A brief update on lung stereology

Ochs, Matthias (2006). A brief update on lung stereology. Journal of microscopy, 222(Pt 3), pp. 188-200. Oxford: Wiley-Blackwell 10.1111/j.1365-2818.2006.01587.x

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Lung stereology has a long and successful tradition. From mice to men, the application of new stereological methods at several levels (alveoli, parenchymal cells, organelles, proteins) has led to new insights into normal lung architecture, parenchymal remodelling in emphysema-like pathology, alveolar type II cell hyperplasia and hypertrophy and intracellular surfactant alterations as well as distribution of surfactant proteins. The Euler number of the network of alveolar openings, estimated using physical disectors at the light microscopic level, is an unbiased and direct estimate of alveolar number. Surfactant-producing alveolar type II cells can be counted and sampled for local size estimation with physical disectors at a high magnification light microscopic level. The number of their surfactant storage organelles, lamellar bodies, can be estimated using physical disectors at the EM level. By immunoelectron microscopy, surfactant protein distribution can be analysed with the relative labelling index. Together with the well-established classical stereological methods, these design-based methods now allow for a complete quantitative phenotype analysis in lung development and disease, including the structural characterization of gene-manipulated mice, at the light and electron microscopic level.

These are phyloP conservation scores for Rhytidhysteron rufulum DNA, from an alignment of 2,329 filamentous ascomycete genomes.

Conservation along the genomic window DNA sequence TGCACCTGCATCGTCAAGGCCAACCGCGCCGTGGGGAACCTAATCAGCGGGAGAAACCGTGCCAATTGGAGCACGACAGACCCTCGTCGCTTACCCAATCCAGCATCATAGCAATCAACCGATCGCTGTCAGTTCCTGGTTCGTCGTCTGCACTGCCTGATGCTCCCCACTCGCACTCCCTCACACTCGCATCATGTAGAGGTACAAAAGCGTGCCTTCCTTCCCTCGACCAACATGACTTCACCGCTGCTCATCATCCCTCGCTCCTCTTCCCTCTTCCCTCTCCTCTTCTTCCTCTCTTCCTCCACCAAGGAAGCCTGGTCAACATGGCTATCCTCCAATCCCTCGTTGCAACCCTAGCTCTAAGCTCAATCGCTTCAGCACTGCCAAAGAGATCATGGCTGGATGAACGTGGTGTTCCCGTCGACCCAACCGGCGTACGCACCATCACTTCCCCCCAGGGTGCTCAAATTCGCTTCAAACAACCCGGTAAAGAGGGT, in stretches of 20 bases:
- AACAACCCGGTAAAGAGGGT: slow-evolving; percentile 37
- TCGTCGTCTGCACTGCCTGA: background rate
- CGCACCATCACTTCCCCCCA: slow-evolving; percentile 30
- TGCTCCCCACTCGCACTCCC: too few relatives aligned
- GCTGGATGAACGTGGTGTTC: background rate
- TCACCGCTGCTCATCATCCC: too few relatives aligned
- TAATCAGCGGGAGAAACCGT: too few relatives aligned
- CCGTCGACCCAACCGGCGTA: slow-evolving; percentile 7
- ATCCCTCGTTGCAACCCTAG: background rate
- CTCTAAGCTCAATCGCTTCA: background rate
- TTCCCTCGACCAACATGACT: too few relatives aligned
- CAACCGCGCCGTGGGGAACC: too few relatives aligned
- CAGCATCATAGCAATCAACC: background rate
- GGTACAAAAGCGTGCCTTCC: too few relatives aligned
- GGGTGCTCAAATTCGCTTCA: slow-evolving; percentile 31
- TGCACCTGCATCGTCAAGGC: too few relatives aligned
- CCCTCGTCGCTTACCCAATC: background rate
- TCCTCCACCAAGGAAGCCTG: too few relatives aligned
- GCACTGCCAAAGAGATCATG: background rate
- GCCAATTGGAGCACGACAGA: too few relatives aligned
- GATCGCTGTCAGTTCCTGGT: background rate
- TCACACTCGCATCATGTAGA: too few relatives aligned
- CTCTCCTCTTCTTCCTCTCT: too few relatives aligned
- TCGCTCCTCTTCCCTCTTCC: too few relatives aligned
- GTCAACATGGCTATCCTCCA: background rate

Item Type:

Journal Article (Original Article)

Division/Institute:

04 Faculty of Medicine > Pre-clinic Human Medicine > Institute of Anatomy

UniBE Contributor:

Ochs, Matthias

ISSN:

0022-2720

ISBN:

16872418

Publisher:

Wiley-Blackwell

Language:

English

Submitter:

Factscience Import

Date Deposited:

04 Oct 2013 14:46

Last Modified:

06 Dec 2013 13:41

Publisher DOI:

10.1111/j.1365-2818.2006.01587.x

PubMed ID:

16872418

Web of Science ID:

000238889600007

URI:

https://boris.unibe.ch/id/eprint/18956 (FactScience: 1231)

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